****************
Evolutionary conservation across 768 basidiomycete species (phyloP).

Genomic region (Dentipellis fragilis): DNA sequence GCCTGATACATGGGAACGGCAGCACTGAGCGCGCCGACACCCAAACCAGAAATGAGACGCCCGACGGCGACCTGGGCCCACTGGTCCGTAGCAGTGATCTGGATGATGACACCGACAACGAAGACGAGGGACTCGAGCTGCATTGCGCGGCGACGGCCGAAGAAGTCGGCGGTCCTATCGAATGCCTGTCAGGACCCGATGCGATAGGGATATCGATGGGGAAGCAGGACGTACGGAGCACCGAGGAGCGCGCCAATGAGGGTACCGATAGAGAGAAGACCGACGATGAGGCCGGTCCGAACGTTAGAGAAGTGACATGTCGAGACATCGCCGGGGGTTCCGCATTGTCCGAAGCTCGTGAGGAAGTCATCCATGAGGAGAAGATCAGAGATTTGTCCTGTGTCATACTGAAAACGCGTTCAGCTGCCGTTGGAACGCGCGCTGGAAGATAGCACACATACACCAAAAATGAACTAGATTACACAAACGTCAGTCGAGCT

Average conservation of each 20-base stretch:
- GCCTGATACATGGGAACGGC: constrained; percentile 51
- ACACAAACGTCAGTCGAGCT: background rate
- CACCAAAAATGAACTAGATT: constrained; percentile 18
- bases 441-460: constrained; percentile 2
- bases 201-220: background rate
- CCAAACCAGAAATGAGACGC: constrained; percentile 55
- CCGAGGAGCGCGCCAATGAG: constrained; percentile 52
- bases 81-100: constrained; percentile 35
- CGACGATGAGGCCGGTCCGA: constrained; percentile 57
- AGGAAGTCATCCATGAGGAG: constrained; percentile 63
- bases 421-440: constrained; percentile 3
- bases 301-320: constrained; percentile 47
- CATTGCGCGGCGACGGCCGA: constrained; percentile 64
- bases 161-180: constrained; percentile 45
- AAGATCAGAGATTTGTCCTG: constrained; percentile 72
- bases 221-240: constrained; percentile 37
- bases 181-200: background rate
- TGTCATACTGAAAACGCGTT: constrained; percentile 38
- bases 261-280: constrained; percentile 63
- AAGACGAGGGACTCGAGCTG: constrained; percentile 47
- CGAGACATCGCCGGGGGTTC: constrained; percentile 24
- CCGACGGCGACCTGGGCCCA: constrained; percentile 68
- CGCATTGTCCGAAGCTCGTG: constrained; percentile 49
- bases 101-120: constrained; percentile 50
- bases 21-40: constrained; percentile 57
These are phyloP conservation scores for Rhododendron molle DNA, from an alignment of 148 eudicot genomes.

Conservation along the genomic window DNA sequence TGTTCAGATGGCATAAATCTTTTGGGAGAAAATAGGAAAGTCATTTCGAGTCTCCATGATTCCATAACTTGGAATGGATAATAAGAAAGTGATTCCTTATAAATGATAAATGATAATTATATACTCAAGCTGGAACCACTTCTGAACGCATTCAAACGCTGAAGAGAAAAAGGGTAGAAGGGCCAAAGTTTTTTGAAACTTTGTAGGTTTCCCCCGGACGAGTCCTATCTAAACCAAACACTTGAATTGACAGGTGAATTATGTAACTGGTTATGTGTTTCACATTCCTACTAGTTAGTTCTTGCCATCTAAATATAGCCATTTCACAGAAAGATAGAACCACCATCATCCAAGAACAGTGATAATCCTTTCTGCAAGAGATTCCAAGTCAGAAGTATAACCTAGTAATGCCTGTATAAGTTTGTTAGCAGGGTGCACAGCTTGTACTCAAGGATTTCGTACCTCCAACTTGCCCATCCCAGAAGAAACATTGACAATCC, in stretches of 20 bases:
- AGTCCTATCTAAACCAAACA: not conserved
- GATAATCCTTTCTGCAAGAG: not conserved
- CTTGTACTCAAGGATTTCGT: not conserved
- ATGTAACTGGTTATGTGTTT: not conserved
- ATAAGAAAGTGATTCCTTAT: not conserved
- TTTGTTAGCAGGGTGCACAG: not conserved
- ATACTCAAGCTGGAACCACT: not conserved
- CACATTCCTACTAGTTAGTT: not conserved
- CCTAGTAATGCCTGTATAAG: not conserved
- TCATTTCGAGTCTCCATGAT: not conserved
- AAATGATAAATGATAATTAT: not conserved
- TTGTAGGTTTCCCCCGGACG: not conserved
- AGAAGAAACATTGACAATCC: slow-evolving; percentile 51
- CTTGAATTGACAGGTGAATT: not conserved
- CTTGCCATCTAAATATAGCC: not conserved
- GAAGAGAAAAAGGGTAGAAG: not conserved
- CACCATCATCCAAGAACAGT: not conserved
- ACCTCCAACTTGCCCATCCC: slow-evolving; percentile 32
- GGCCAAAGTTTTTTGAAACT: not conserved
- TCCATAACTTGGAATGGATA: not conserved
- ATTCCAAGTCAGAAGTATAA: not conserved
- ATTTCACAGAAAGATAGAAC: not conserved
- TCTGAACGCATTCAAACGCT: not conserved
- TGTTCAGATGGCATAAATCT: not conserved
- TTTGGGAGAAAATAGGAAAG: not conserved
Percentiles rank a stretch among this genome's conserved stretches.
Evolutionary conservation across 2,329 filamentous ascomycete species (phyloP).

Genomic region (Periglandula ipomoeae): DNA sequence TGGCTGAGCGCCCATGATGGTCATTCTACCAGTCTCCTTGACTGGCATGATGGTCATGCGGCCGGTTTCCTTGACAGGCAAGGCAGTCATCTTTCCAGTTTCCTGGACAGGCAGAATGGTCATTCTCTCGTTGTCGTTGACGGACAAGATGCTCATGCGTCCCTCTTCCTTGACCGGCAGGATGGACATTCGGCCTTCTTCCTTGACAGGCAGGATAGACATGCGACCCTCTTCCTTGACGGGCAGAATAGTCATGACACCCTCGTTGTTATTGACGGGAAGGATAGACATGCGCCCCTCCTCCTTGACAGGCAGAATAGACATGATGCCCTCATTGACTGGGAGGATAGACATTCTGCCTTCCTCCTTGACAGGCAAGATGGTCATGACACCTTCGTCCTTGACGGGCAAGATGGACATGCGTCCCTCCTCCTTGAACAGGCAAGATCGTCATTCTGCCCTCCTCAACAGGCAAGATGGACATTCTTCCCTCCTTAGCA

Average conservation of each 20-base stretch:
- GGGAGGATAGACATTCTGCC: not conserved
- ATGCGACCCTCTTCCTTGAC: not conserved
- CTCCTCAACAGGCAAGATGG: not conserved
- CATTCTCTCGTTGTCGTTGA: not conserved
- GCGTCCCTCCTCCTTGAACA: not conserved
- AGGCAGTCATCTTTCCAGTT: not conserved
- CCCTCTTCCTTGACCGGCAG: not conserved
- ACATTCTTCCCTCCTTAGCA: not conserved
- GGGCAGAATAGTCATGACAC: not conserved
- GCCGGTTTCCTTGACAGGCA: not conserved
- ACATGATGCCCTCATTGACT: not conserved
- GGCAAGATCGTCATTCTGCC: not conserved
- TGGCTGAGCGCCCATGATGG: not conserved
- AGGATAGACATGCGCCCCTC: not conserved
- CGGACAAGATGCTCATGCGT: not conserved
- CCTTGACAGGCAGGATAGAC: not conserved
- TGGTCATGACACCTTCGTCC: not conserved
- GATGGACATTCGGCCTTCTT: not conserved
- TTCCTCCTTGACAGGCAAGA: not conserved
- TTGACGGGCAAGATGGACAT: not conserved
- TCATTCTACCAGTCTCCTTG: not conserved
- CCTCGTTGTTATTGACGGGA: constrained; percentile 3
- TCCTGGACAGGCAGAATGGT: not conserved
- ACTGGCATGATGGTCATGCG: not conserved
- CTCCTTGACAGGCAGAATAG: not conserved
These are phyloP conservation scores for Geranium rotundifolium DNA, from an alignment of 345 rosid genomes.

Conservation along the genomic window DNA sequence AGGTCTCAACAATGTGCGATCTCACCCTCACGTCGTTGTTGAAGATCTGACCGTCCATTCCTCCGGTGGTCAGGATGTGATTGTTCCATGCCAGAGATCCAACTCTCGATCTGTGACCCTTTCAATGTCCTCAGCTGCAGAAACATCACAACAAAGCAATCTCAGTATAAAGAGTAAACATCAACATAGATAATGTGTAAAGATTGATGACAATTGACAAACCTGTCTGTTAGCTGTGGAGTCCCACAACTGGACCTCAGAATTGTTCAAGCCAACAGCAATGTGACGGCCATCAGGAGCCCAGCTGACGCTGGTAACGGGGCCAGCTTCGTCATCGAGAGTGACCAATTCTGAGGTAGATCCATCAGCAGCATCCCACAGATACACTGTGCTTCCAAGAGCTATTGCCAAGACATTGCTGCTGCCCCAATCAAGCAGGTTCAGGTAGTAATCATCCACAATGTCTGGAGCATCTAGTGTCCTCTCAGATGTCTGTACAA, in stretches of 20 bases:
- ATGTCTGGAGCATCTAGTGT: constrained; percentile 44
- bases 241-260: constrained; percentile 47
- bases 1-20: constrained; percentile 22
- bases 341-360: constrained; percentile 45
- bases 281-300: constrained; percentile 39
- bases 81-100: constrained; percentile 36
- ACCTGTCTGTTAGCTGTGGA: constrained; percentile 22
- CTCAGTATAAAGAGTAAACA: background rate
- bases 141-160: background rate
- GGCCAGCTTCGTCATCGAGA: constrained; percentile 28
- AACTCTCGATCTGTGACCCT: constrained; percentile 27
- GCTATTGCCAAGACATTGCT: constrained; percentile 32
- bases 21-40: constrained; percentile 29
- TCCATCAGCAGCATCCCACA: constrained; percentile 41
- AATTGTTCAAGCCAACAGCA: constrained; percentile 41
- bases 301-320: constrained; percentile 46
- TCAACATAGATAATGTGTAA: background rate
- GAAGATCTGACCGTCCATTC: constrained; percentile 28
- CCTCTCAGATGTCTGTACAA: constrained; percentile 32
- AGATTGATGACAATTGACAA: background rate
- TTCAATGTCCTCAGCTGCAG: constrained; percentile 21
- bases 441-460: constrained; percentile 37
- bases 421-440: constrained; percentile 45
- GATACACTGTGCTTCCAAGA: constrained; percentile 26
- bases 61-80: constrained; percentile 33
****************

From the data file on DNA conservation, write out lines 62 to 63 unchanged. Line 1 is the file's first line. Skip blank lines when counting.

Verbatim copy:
- CTCCTCAACAGGCAAGATGG: not conserved
- CATTCTCTCGTTGTCGTTGA: not conserved